While there are many types of economic moats (competitive advantages), those of particular interest to the Investopedia Advisor team are those that are wide (difficult for competing firms to penetrate), of significant economic value and sustainable. Below we'll explore some of the ways a company can establish an economic moat.

First, as exemplified by Wal-Mart's (WMT) prolonged success, a cost advantage which competitors cannot replicate can be a very effective economic moat.

Companies with significant cost advantages can undercut the prices of any competitor who attempts to move into their industry, either forcing the competitor to leave the industry or at least slow or stop their growth.

Companies with sustainable cost advantages can maintain a very large market share of their industry by squeezing out any new competitors who try to move in.

Moreover, being big can sometimes in itself lead to an economic moat. At a certain size a firm achieves economies of scale (when more units of a good or service can be produced on a larger scale, yet with (on average) less input costs) which reduces overhead costs in areas such as financing, advertising, production, etc.

For this reason, large companies which compete in a given industry tend to dominate the core market share of that industry, while smaller players are forced to either leave the industry or occupy smaller "niche" roles. Two good examples are Microsoft (MSFT) and Wal-Mart.

Bigger does not always mean better but at times being the big fish in the pond does have its advantages (for more on this see The Law Of Large Numbers).

Related to economies of scale is when a company is able to establish itself in an industry to the point where suppliers and customers can be subject to high switching costs should they choose to do business with a new competitor. Because of these cumbersome switching costs, competitors have a very difficult time taking market share away from the industry leader.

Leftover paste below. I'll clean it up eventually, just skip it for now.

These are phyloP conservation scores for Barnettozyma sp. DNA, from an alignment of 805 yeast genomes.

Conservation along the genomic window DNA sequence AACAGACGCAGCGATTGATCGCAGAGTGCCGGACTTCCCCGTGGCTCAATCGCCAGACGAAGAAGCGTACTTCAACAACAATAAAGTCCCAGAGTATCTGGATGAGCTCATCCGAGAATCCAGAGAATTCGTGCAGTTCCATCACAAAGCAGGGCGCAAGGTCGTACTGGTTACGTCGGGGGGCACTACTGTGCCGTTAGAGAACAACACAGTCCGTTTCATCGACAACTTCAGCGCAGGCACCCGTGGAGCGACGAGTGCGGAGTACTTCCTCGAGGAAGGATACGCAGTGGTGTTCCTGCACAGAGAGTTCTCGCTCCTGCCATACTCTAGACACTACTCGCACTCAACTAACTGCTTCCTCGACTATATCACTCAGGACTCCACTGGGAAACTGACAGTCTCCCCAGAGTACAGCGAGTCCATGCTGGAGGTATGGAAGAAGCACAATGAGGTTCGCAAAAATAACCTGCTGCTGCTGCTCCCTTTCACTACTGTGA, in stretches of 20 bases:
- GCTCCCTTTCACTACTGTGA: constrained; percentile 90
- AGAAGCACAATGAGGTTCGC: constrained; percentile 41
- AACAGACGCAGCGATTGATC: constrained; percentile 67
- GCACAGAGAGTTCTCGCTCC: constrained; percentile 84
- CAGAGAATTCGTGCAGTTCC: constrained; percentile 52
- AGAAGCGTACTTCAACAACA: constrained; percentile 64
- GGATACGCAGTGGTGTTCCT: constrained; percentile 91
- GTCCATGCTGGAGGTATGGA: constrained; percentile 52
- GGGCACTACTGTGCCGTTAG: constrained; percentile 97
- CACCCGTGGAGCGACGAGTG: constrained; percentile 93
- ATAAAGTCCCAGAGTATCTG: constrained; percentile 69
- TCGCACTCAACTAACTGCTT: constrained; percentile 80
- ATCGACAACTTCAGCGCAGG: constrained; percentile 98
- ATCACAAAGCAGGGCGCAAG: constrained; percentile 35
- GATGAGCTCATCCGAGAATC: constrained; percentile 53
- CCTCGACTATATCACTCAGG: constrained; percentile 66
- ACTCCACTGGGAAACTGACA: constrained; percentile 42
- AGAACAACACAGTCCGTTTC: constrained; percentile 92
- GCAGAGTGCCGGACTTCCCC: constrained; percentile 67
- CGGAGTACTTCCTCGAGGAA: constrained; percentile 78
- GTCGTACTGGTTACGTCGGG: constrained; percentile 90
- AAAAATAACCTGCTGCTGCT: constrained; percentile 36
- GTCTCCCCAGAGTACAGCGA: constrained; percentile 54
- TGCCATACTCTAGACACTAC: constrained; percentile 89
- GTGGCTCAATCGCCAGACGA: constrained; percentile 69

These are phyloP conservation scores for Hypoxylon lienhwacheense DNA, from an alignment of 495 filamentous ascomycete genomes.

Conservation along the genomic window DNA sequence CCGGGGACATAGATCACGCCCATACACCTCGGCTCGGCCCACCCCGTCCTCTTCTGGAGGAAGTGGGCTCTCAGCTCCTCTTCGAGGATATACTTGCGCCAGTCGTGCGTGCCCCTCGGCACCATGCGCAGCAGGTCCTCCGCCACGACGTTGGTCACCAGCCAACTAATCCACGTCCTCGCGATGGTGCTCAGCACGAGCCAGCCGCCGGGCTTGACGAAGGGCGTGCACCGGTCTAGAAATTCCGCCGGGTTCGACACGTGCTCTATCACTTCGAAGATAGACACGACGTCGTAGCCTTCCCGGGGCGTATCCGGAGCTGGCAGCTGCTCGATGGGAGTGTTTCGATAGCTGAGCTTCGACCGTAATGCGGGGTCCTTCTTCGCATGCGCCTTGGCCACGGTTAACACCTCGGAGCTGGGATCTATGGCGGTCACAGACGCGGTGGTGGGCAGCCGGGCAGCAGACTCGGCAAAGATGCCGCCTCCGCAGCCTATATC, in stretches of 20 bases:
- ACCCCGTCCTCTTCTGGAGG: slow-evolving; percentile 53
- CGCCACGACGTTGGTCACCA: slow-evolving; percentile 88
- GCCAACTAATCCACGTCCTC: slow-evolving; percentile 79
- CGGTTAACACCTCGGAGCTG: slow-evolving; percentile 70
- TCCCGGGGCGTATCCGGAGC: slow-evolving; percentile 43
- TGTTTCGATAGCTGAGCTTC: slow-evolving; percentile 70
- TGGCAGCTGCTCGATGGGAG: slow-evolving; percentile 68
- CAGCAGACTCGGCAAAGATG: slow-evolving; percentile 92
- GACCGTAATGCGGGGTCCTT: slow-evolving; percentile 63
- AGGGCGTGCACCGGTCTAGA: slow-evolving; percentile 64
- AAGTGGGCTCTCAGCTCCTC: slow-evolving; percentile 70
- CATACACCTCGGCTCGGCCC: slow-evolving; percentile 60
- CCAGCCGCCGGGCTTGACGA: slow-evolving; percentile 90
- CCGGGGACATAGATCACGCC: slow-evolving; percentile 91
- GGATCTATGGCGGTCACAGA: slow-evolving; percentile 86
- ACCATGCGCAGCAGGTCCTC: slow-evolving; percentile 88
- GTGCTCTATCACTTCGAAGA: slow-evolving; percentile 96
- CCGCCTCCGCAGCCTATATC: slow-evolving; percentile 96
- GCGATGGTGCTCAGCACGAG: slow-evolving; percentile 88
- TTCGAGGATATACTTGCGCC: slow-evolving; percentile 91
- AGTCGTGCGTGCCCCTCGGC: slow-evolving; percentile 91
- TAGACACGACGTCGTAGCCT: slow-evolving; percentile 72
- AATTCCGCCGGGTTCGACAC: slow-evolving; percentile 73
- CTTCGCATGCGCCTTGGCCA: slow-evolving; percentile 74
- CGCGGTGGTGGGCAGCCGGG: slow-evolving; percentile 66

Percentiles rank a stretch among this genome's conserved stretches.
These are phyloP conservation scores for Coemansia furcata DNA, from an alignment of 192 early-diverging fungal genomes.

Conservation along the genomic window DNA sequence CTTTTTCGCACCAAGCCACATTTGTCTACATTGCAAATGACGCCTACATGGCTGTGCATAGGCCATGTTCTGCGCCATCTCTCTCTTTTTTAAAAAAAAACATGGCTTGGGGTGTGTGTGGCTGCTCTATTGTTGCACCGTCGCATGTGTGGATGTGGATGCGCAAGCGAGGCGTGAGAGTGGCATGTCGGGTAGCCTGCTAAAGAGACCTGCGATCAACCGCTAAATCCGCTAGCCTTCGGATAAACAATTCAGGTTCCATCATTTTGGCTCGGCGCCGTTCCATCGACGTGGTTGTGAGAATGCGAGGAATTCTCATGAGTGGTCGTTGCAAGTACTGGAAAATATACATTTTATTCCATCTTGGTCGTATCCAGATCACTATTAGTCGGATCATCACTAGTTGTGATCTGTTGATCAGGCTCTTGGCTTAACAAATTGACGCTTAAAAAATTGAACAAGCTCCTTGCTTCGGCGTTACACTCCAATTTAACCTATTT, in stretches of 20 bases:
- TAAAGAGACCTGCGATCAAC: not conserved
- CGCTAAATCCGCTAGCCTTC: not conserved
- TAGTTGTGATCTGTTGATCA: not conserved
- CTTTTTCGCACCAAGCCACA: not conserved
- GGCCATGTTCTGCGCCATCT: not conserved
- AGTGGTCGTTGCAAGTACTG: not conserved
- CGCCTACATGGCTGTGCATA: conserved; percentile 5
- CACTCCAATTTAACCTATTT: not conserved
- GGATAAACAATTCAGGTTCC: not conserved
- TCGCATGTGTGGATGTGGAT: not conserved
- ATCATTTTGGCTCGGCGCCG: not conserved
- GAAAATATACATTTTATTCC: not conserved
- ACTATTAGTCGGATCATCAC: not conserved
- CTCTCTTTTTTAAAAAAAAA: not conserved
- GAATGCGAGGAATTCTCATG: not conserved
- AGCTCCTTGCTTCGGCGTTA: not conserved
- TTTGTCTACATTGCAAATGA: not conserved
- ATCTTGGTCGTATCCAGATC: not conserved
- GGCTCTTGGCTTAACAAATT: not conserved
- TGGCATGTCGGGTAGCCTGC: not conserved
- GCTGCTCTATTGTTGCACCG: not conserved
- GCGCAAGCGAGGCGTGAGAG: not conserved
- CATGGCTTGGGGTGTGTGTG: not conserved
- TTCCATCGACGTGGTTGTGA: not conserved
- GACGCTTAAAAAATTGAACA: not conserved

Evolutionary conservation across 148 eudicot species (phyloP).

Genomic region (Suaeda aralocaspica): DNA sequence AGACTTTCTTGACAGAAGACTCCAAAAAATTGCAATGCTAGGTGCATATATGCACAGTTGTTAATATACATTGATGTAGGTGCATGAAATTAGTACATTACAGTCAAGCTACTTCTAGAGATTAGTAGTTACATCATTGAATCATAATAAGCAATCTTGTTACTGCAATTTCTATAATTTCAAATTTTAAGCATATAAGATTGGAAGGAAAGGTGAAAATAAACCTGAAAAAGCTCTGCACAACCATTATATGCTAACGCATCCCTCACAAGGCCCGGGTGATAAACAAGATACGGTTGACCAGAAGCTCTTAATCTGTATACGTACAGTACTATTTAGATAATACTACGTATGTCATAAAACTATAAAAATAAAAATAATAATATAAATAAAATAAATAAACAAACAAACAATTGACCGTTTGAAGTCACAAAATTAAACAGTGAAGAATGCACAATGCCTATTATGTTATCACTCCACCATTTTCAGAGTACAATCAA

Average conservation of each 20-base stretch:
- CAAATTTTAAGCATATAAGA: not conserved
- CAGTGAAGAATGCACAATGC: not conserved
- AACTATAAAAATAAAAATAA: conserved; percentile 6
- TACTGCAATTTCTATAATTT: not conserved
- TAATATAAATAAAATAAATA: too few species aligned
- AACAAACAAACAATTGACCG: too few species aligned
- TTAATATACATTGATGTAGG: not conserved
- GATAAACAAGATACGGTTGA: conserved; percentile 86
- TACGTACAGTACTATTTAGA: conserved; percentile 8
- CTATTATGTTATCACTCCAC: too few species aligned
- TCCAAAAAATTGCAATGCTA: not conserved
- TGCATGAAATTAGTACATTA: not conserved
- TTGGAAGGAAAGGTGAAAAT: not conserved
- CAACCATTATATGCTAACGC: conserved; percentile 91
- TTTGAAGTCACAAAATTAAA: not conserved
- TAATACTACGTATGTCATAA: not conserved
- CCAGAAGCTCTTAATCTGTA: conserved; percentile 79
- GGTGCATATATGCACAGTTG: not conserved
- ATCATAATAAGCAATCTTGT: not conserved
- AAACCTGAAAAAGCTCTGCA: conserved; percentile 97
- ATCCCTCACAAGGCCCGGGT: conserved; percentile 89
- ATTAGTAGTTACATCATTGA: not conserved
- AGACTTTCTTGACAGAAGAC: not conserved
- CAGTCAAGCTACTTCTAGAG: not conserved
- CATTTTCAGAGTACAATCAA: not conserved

One example here of a switching cost would be changing your cable or satellite provider. Whether it be Comcast (CMSCA), DirecTV (DTV) or EchoStar Communications (DISH) providing your service, once you have that company's system in place, the switching costs can be a big deterrent to changing providers.

An even better example of an instance where high switching costs have led to an economic moat comes from a Core Holdings selection we made at the Investopedia Advisor back in July – Iron Mountain (IRM). Iron Mountain is a company that stores documents for businesses and renews an astonishing (nearly 99%) percentage of its clients every year. Iron Mountain has developed a wide and sustainable economic moat partially based on high switching costs their customers face. (Since adding IRM to our Core Holdings portfolio the stock has shot up nearly 45%).

Get this - Iron Mountain lost 600,000 copies of Time Warner's (TWX) employee records a few months back. After such a fumble you would think that Time Warner would head for greener pastures and move their business elsewhere. Not the case. In fact, following the incident a Time Warner spokesperson commented that Iron Mountain had an "excellent track record" and would not be moving their business!

Iron Mountain's success is not solely based on their high switching costs - they have made smart acquisitions and have used leverage to their advantage - but it's a big part. After Iron Mountain has a firm's documents in storage, it's a huge pain to physically move them to another location.